Today, gold embroidery is a key symbol of Bukhara’s culture that we can see worldwide. It was developed and combined with many forms of art including high fashion (haute couture).

Bukhara’s embroidery was called ‘the sun craft’: the embroiderers often used the metallic gold thread able to catch the light.

Today, gold embroidery is widely used by many of the world-class designers. It is an element of the innovative contemporary high fashion, which highlights the freedom and boldness of a model’s self-expression. In her presentation, Pick Keobandith showed the works by the designers inspiring her.

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Embroidery took a spotlight in the Dior haute couture fall-winter 2021-2022 show. It should be mentioned that the French fashion designer Christian Dior himself always paid special attention to such decoration elements. For example, Princess Margaret wore a Dior dress with gold embroidery for her 21st birthday.

The designer Eva Jospin created a textile piece of art with floor-to-ceiling embroidery. She was inspired by her visit to the Palazzo Colonna in Rome where he saw the Salle aux Broderies gold embroidery for the first time. The embroidered fabric from India that used gold and silk thread is a landmark art object of that place. It belongs to a style, which is very challenging to replicate.

The Algerian-born famous designer Yves Saint Laurent also drew inspiration from French haute couture and subsequently left his own trace in its development. His collections include interesting designs that replicate the fashion of the Palace of Versailles in the 17th century.

Coco Chanel, French fashion designer and entrepreneur, was inspired by embroidery during her relationship with Grand Duke Dmitri Pavlovich of Russia who showered her with fabulous luxurious gifts with gold embroidery and pearls. That is how the designer’s collections were gradually expanded with embroidered blouses, jackets and coats decorated with passementerie, and evening chemises studded with bugle beads and pearls. Oftentimes, the patterns were copied from Chinese vases, Coptic weaves, Oriental rugs, Indian jewellery, and Persian miniatures.

The Dominican fashion designer Oscar de la Renta who acquired international recognition in the 1960s was partially inspired by Bukhara’s embroidery. He decorated his evening gowns with jewels and pearls and also used metallic threads. Oscar de la Renta’s modern intricate designs also contain the use of golden thread.

The British fashion designer, couturier, and chief designer at Givenchy named Alexander McQueen used original and quite unusual materials in his works. For example, in addition to jewels, he used natural elements (razor clam shells and feathers) in his embroidered designs.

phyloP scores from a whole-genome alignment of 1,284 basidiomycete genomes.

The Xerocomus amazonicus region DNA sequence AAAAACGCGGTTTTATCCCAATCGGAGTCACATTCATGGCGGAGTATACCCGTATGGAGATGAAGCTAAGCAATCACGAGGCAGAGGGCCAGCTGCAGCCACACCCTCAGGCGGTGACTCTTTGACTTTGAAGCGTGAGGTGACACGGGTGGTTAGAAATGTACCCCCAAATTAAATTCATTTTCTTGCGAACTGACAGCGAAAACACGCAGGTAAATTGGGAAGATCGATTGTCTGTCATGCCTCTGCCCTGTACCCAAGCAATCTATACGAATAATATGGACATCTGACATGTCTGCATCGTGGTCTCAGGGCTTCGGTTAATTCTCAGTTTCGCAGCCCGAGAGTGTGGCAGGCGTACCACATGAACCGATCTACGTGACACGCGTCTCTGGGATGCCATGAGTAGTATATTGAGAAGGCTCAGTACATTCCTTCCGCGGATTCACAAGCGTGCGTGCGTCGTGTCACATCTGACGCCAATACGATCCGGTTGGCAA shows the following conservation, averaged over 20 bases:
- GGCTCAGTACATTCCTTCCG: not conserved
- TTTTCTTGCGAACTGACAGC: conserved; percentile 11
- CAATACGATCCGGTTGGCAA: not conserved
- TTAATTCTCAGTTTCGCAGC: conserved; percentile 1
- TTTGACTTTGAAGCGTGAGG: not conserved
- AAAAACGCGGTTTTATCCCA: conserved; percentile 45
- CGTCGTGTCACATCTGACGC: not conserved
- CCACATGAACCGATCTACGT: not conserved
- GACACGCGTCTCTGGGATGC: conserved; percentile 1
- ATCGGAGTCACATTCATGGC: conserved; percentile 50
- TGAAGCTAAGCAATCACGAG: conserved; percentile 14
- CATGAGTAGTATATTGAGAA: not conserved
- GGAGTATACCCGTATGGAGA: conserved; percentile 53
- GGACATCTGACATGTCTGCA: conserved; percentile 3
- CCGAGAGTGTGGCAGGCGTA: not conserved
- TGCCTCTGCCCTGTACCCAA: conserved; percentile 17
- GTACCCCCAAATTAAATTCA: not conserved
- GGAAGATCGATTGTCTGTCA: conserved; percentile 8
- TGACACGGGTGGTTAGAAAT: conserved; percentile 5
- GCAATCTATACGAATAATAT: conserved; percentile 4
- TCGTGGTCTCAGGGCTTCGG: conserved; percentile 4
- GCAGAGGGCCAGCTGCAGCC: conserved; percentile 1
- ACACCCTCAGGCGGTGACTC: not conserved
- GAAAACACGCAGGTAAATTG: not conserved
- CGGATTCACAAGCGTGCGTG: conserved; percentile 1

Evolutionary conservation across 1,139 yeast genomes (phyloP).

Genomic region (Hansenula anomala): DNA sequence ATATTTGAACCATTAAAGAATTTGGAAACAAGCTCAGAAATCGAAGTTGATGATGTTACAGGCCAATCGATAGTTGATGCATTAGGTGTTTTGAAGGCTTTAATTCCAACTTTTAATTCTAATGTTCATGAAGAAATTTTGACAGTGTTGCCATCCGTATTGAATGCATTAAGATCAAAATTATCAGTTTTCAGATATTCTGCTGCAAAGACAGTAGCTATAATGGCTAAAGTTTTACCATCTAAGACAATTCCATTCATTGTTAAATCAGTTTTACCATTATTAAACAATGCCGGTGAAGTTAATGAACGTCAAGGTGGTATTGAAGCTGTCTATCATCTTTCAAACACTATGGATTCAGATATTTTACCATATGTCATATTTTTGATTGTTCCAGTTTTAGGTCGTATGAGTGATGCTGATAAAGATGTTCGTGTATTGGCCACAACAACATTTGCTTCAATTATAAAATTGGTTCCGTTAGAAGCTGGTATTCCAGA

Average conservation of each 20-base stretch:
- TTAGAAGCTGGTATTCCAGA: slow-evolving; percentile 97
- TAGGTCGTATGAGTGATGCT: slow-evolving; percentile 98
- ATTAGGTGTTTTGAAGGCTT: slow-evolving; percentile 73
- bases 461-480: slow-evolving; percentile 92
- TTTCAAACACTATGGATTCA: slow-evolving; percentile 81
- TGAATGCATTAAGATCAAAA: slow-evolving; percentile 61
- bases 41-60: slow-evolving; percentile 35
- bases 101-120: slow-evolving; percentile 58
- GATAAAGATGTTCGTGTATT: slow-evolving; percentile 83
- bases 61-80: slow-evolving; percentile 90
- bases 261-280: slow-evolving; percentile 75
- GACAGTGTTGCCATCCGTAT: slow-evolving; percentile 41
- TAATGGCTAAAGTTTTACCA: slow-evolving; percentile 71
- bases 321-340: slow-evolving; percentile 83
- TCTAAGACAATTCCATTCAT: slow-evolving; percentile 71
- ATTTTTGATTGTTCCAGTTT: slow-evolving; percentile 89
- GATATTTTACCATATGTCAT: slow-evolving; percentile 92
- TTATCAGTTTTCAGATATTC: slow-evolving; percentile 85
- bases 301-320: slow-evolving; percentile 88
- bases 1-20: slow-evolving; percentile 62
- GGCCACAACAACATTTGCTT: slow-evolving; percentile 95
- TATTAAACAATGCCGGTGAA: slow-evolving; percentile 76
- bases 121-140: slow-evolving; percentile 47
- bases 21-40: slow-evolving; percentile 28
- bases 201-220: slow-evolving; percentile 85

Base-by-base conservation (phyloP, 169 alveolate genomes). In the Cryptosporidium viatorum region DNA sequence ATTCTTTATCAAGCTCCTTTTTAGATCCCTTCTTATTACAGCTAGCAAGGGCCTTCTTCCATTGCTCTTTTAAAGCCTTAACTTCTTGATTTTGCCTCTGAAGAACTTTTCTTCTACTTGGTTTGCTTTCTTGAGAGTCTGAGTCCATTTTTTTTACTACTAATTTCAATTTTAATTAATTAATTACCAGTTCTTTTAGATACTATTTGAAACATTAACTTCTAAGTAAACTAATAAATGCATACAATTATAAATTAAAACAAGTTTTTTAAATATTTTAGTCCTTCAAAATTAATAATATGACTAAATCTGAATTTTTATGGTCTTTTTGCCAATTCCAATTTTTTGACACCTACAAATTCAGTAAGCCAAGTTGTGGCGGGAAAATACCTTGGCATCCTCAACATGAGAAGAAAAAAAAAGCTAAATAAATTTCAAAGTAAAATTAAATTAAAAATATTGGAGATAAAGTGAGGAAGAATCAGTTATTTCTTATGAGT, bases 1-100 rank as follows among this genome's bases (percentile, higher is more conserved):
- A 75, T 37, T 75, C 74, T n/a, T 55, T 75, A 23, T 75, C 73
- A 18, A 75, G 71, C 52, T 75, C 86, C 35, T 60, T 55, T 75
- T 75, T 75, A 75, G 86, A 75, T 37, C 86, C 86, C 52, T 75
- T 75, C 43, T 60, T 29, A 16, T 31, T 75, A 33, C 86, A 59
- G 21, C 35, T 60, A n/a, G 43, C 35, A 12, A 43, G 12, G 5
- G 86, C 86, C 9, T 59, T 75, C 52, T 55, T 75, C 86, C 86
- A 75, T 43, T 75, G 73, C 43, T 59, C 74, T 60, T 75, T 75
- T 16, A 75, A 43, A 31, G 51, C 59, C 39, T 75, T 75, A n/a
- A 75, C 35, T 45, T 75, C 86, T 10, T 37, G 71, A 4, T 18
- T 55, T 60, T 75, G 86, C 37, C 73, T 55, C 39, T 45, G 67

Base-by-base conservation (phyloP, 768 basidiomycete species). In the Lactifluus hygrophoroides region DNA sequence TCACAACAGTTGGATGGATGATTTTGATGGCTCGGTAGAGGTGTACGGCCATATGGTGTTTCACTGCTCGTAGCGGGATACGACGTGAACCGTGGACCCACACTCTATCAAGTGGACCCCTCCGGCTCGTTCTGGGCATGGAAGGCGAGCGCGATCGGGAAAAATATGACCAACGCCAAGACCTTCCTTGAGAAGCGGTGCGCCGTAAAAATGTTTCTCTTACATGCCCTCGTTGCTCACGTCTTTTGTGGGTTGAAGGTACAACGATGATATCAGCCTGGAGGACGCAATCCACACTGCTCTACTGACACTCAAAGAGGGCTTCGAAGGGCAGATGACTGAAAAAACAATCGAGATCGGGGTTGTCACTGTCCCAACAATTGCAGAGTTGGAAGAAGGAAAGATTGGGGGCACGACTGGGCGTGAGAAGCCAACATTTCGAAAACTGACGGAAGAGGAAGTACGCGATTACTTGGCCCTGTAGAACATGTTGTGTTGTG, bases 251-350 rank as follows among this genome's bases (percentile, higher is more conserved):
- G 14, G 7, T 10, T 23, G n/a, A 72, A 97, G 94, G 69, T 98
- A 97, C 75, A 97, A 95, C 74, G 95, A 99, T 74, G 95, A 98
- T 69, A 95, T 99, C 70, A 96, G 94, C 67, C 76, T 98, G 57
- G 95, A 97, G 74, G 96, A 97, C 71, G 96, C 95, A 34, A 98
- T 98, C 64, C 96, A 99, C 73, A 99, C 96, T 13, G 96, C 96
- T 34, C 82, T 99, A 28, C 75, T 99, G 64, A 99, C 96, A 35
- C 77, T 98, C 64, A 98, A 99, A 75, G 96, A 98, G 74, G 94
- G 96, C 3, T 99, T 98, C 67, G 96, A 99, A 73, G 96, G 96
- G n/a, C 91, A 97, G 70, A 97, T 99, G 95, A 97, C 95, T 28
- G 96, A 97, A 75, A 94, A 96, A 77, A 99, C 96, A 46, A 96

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The use of natural materials in embroidery has become not only an interesting creative solution but also a new phase in the development of embroidery.

Embroidery is also a key element of the works by the Chinese fashion designer Guo Pei. She was inspired by the extravagant gowns worn by women in the final years of the Qing dynasty. The designer’s works are interesting thanks to their innovative approaches to creating very intricate embroidery called ‘slow couture’. It takes thousands of dollars and countless hours to create the pieces of that handmade art.

Guo Pei is considered China’s first couturier. She created a gown for the singer Rihanna and Met Gala 2015. It took over 2 years to make it. Today, the exhibition of Guo Pei’s works takes place in in the Fine Arts Museum in San Francisco. The exhibition features her iconic gold embroidered dresses.

The works by the contemporary Haute couture designer from the Netherlands named Iris van Herpen are another interesting example of using embroidery in haute couture. She uses newest technologies and materials (for example, 3D printing) for creating her futuristic pieces of art. The fashion designer is characterized by her thinking outside the box. Her avant-garde pieces are unique in their detalisation and meticulous workmanship. The author strives to create one-of-a-kind pieces where each thread is placed precisely according to her plan.

The development of gold embroidery in haute couture is a wonderful example of how new approaches, trends, and creative visions harmoniously supplement centuries-old traditions.

The world is rich and beautiful in its diversity. Every culture with no exception has amazing examples of inspiring and exciting art. The fact that people from different countries adopt the best experience from one another is particularly valuable. Thus, they, make the world even more interesting, rich, and beautiful.

Photos by Pavel Ivanov, Lindy Joubert, Vincent Garnier

Text by Viktoria Gusakova, Global Women Media news agency

Translated by Nikolay Gavrilov